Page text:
- Alex Wong/Getty Images
- President Donald Trump’s personal defense lawyer, John Dowd, claimed he authored a controversial tweet from Trump’s Twitter account this weekend.
- The tweet seemed to indicate that Trump was aware, when he fired former national security adviser Michael Flynn in February, that Flynn had lied to the FBI about his Russian contacts.
- If true, the revelation could dramatically bolster the obstruction-of-justice case the special counsel is building against Trump.
- Dowd’s explanation for the tweet raised new questions as well.
President Donald Trump’s personal defense lawyer, John Dowd, said this weekend that he was the one who drafted Trump’s controversial tweet about former national security adviser Michael Flynn.
“I had to fire General Flynn because he lied to the Vice President and the FBI,” said a tweet sent from Trump’s account on Saturday. “He has pled guilty to those lies. It is a shame because his actions during the transition were lawful. There was nothing to hide!”
When Business Insider reached out to Trump’s lead defense attorney, Ty Cobb, on Saturday, Cobb referred questions about the tweet to Dowd.
Dowd told Axios on Sunday that the tweet was “my mistake.”
“I’m out of the tweeting business,” Dowd said. “I did not mean to break news.”
Flynn was forced to resign as national security adviser in February, when it emerged that he had spoken to Russian ambassador Sergey Kislyak about US sanctions on Russia on December 29 – the same day President Barack Obama imposed the sanctions.
Trump told reporters at the time that he had been forced to fire Flynn because he had misled Vice President Mike Pence about those conversations. But the White House gave no indication at the time that it knew Flynn had lied to the FBI in a January interview about those conversations – a federal crime that Flynn pleaded guilty to on Friday.
Trump’s tweet on Saturday appeared to indicate that Trump was aware Flynn had lied to the FBI when he departed the administration in February. If Trump knew that Flynn was in the FBI’s crosshairs when he asked former FBI Director James Comey – whom he later fired – to consider “letting Flynn go” the day after Flynn resigned, that could bolster the obstruction case federal prosecutors are building against Trump.
The tweet also seemed inconsistent with what a person close to White House counsel Don McGahn told the New York Times on Friday. The person said that when former Acting Attorney General Sally Yates warned McGahn in January – 18 days before Flynn’s departure – that Flynn could be vulnerable to Russian blackmail, she did not mention that Flynn had committed a federal crime.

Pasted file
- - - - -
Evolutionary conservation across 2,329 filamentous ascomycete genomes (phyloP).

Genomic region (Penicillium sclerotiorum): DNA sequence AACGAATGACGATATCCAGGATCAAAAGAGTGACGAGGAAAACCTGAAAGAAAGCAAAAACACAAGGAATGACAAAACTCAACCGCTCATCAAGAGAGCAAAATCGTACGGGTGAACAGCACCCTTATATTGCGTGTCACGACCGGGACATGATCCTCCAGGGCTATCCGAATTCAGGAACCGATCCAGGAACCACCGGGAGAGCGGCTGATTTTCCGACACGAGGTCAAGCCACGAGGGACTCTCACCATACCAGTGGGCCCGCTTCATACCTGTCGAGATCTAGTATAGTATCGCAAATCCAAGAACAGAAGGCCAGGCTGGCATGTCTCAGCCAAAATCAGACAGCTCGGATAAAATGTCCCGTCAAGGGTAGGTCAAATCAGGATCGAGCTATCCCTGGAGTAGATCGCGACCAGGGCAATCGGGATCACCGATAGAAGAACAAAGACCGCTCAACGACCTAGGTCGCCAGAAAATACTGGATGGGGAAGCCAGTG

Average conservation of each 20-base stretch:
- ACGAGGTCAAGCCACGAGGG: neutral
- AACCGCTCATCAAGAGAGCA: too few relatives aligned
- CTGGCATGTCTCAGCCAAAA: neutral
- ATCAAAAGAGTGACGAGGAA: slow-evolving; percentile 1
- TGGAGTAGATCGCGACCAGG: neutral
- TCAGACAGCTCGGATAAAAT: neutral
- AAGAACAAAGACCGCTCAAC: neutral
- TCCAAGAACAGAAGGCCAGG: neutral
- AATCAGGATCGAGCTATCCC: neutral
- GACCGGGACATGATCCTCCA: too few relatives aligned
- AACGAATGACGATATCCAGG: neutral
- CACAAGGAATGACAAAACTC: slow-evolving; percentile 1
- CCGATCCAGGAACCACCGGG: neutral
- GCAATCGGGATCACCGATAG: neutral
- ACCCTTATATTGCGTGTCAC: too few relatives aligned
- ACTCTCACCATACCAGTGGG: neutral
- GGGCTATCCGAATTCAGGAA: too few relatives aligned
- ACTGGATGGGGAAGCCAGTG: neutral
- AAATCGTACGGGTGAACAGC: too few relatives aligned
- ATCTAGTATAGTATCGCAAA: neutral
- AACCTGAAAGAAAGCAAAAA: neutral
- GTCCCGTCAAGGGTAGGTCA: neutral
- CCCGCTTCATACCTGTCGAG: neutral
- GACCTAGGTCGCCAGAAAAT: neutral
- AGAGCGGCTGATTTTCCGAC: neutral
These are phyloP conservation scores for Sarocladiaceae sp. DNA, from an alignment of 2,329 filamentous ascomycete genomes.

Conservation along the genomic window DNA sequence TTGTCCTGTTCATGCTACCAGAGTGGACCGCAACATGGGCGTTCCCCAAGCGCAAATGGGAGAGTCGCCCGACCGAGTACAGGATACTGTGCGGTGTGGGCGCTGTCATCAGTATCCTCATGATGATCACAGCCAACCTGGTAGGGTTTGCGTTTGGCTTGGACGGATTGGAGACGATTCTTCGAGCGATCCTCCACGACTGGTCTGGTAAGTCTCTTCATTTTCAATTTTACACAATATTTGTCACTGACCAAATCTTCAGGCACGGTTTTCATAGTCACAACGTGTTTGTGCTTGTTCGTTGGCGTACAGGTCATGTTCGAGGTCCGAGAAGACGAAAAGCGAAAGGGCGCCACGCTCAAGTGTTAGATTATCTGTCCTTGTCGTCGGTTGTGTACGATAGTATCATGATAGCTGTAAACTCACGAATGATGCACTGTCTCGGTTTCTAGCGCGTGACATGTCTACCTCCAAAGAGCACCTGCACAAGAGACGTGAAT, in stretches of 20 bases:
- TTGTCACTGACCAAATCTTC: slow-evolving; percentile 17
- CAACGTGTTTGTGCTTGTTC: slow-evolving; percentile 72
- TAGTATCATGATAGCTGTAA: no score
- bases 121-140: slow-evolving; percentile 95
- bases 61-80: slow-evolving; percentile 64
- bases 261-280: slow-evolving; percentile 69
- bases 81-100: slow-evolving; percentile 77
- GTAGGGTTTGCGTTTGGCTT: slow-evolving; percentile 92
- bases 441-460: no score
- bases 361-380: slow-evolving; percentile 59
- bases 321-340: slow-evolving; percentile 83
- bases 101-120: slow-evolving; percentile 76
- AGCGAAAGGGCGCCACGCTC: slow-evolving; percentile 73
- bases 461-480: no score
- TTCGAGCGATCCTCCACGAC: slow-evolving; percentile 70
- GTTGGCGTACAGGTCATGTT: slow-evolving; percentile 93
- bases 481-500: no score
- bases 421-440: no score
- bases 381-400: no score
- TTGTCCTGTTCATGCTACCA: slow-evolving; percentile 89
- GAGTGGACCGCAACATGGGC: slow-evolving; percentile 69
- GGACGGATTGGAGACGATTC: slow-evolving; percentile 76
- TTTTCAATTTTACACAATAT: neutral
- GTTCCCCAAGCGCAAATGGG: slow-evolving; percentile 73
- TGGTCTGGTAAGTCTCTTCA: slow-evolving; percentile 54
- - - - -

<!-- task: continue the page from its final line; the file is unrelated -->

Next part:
Dowd addressed Yates’ warning Sunday, telling Axios that when Yates went to the White House to warn McGahn about Flynn’s misleading statements, she told him that Flynn had “given the [FBI agents] the same story he gave the Vice President” about his contacts with Russians.
Dowd’s statement raises questions about why he would author a tweet claiming Trump fired Flynn in part because he lied to the FBI, while simultaneously maintaining that Trump did not know Flynn had made false statements to investigators at the time of his departure.
Several legal experts also pointed out that the tweet’s wording was inconsistent with that used by most experienced attorneys.
Good point. An experienced criminal defense attorney like Dowd would know that it’s proper to say that Flynn “pleaded guilty,” not “pled guilty.” https://t.co/ahqskI7nGm
— Renato Mariotti (@renato_mariotti) December 3, 2017
I dare you to tell Mueller you logged into POTUS’s Twitter account and wrote “pled” and the rest of that, John Dowd. I dare you. https://t.co/gDBnISywGS
— Walter Shaub (@waltshaub) December 3, 2017
Then Team Trump shouldn't mind releasing the email chain, texts or other proof Dowd sent the draft tweet, and explaining the Trumpian tone and characteristic errors ("pled" instead of "pleaded"). And don't claim privilege, Dowd statement to @mikeallen WAIVED it. https://t.co/L3YR48lxT3
— Norm Eisen (@NormEisen) December 3, 2017
Dowd told Axios that “the point of the tweet was entirely correct. It’s just very sad. I don’t know why the guy lied. He didn’t need to.”
He did not immediately respond to a request for comment.